CQC inspection reports that cite us. CQC regularly cite us in their inspection reports of our customers and we’re also cited by the Scottish Care Inspectorate. The following are all extracts from CQC and Scottish Care Inspectorate reports as a result of inspections performed at care homes where Mobile Care Monitoring is being used.
Date: August 2017
The provider had an electronic quality monitoring system in place. The registered manager entered information on the system including accidents and incidents, details of the people who used the service including monitoring of their weights, and a range of monthly audits. The provider used this system to generate reports, request updates and results of investigations from the registered manager, and as a monitoring tool for quality monitoring visits to the home by the provider.
Date: August 2017
There were systems in place which showed that the service continued to improve. This included the recent installation of a computerised care recording system. These were hand held devices used by staff to input the care and support people had been provided with and their wellbeing. These allowed information to be recorded immediately and allowed the staff to spend more time with people.
Date: August 2017
Care staff recorded when they attended to people through the use of an electronic system where staff recorded any care interventions that took place throughout the day and night. For example, interventions such as when people required turning to protect their skin integrity, fluid intake and output, hygiene, blood pressure, blood sugar and night checks, without having to fill in any additional paperwork.
Relatives would be able to view their family member’s care plans within the new format as soon as the new system had bedded in.
Date: August 2017
‘Care plans contained specialist assessments, for example, a tool to assess possible pain in people who would not be able to communicate this verbally. The care planning system was also able to generate a ‘hospital pack’ that could be printed off in an emergency to go with a person to hospital. Records clearly specified people’s views where known in relation to their wishes in case of a sudden deteriorating in their health.’
‘We saw recorded assessments which demonstrated that a thorough process had taken place. The assessment gathered information about people’s immediate and longer term health needs. The assessment identified what equipment and involvement would be needed to support them, the person’s social needs and degree of family involvement, the person’s likes, dislikes, preferences, wishes and aspirations. All of this information helped to formulate extensive and very relevant care plans. These continued to evolve as some people got more involved in their care planning or staff got to know the person better. The care planning was centred on what the person thought and wanted making them very personalised. Care plans were constantly reviewed and updated and where possible they involved the person themselves. Staff and visiting professionals, therefore, had access to fully up to date information on people’s care and their needs which helped people receive safe and appropriate care.’
Date: August 2017
‘Catering staff told us, “We have a special diet and allergies list plus people’s likes and dislikes. All food that is eaten is documented on the care plan electronic tablet, that applies to food and fluids. We also have a list of food and fluids that can interact with certain drugs. If someone’s diet changes we are informed, we have very good communications.’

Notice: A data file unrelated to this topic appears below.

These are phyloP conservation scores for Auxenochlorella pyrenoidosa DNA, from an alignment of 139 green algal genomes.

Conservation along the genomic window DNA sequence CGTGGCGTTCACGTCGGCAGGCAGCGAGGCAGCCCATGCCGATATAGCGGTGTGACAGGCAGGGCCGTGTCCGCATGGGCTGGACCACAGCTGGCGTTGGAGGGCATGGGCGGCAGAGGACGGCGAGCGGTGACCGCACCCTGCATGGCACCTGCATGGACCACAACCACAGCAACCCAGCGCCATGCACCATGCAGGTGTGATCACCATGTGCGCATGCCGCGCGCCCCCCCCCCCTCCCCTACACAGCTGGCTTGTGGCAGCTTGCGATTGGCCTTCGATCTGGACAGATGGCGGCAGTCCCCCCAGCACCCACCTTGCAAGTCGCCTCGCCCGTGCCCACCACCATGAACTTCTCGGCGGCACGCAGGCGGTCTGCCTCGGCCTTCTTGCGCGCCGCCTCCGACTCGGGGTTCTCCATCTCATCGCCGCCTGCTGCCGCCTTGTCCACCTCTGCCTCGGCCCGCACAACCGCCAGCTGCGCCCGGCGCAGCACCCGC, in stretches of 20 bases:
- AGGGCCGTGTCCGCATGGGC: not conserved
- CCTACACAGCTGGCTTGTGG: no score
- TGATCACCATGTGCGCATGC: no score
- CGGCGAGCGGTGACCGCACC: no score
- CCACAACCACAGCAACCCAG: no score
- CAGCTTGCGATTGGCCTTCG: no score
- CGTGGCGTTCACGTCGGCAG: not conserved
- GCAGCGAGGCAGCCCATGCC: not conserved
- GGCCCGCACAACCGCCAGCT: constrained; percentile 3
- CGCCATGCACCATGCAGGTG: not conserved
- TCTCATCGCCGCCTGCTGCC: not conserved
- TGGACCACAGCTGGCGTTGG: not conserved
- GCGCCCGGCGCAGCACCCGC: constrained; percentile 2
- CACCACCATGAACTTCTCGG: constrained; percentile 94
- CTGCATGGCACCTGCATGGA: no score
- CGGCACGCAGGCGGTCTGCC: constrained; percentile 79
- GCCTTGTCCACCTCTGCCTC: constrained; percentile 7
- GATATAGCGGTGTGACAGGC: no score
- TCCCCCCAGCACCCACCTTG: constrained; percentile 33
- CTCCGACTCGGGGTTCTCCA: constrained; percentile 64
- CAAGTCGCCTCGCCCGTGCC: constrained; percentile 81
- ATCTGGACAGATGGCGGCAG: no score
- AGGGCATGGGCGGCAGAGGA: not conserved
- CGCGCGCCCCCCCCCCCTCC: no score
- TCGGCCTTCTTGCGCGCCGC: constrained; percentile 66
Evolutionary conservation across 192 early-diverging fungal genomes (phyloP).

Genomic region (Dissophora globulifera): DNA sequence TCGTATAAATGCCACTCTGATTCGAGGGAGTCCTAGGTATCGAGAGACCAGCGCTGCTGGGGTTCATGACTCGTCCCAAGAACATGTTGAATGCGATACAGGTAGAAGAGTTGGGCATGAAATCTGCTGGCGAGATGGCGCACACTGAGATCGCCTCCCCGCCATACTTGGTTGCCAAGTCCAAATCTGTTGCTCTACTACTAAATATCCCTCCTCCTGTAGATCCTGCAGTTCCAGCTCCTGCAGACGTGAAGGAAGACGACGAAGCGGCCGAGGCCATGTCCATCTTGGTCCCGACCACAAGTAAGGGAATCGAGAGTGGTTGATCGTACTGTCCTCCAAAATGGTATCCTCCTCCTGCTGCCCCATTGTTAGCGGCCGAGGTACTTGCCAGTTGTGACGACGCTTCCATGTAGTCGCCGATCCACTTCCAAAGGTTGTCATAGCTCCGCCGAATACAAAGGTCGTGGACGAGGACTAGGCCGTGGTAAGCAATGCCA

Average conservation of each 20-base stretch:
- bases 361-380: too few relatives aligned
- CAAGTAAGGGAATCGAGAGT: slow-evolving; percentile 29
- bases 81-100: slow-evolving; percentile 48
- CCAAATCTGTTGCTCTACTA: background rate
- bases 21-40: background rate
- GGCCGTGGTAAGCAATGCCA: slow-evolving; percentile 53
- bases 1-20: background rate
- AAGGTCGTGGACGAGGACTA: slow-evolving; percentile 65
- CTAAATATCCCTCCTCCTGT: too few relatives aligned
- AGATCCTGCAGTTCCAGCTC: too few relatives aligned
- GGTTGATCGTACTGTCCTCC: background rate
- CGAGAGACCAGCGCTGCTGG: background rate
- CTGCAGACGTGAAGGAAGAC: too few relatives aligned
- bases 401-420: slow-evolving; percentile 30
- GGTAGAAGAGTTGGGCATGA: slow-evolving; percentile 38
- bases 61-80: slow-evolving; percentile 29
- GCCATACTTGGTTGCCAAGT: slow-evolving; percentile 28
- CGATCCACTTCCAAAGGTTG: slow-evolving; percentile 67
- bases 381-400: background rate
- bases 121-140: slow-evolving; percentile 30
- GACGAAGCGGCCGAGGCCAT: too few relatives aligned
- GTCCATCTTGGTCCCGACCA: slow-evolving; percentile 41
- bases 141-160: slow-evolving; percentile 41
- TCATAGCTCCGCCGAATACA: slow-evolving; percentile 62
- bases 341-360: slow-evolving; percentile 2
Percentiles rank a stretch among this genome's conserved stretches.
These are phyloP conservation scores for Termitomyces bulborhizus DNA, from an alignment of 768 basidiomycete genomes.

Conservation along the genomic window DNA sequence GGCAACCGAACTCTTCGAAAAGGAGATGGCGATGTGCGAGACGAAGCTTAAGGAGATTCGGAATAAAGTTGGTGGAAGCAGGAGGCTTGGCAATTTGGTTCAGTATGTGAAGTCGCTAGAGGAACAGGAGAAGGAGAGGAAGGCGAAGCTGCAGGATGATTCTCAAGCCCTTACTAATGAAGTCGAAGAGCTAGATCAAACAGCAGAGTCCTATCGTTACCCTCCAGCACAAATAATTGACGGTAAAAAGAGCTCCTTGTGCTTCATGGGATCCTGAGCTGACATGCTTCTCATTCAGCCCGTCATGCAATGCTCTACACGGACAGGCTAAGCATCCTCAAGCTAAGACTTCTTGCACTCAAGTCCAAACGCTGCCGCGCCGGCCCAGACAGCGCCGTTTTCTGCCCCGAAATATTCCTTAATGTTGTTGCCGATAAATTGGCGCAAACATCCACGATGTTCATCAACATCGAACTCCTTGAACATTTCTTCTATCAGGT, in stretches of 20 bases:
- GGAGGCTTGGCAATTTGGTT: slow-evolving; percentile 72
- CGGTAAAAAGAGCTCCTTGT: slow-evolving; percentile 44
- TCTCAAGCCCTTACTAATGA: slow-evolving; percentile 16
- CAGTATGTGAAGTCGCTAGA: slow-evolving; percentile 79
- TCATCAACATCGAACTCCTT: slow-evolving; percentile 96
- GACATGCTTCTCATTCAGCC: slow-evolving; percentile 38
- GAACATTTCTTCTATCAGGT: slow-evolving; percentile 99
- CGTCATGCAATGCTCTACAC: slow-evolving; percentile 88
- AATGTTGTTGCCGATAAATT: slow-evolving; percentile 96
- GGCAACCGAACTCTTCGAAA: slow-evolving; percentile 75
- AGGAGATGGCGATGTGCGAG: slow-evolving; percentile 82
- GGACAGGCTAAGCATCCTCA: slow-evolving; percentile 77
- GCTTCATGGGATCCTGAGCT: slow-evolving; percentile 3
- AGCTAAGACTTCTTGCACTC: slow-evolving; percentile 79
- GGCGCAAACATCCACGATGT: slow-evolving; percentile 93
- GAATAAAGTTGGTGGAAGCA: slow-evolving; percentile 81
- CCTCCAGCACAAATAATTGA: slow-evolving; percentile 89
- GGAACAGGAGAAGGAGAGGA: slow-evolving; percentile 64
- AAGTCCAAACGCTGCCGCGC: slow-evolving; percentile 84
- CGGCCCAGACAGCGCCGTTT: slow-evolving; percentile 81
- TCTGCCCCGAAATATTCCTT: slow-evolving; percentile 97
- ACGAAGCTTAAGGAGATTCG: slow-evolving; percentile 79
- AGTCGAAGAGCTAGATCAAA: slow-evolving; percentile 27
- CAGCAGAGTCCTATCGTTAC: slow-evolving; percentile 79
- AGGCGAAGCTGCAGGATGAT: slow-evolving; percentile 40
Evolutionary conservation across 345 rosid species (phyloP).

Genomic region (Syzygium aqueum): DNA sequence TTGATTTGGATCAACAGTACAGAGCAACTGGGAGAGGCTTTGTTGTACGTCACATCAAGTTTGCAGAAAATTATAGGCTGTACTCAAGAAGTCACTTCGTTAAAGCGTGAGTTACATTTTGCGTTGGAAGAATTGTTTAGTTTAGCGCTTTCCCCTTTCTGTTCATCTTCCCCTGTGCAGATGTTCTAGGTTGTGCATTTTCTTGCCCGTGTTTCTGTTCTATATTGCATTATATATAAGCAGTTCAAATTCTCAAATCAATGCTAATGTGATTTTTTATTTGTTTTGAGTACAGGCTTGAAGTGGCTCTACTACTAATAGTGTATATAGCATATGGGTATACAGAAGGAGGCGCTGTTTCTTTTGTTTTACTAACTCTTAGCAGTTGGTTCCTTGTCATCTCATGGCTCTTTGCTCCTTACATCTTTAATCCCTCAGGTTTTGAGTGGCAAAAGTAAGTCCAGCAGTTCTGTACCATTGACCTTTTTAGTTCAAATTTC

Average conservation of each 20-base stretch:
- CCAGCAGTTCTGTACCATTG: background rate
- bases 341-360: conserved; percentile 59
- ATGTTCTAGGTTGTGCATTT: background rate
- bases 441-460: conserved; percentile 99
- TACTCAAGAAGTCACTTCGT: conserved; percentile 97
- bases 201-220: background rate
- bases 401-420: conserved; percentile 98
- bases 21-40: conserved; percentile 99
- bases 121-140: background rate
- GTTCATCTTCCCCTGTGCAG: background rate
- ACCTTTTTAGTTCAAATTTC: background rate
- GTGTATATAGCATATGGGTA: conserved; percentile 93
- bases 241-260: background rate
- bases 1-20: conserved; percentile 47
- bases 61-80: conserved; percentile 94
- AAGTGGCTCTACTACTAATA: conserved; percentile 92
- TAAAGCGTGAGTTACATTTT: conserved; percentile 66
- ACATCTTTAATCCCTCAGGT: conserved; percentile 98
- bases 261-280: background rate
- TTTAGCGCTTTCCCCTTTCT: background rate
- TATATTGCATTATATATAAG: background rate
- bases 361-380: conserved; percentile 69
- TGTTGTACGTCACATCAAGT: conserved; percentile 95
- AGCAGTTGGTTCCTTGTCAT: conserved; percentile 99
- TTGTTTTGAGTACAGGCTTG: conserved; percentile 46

‘The computer system allowed alerts to notify staff if someone needed to be ready for an activity they liked or were going out.’
‘People’s records showed contemporaneous records of the care provided by staff and staff were observed throughout the day updating records. Staff used a comprehensive computer care planning programme and updated care records using electronic tablets… Care plans included routines and preferences and there were separate care plans for day and night routines. An example of preferences include what the person’s usual routine was, any likes or dislikes and what was important to them.’
‘There was excellent communication about people’s needs with staff signing electronic shift handovers covering the previous 72 hours.’
‘It was important to the service to promote a ‘family feel’. This meant that people and their relatives and friends were very involved in the running of the home. For example, as well as regular newsletters and residents, family and friends meetings, promotion of the use of IT for communication with distant relatives.’
Date: August 2017
The provider was innovative and creative and strived to improve the quality of people’s lives. They had researched and reflected on how an internationally recognised provider of excellence in dementia care provided care. They had implemented an electronic care planning system that ensured staff and management had access to the most up-to-date information at the press of a button and enabled relatives to be fully informed and involved in their relations’ care.
The provider had recently implemented an electronic care planning tool, which was designed to facilitate staff’s record keeping and monitoring of the quality of the service people received. All staff had hand-held mobile devices so they had instant access to people’s care plans and individual risks at the touch of a screen. Staff told us they liked the new system. An electronic alert sent directly to staff’s handheld devices ensured staff were reminded to take time-critical actions related to people’s health. For example, actions by staff to minimise risks related to specific-time medicines administration, poor food or fluid intake and risks of skin becoming sore or damaged.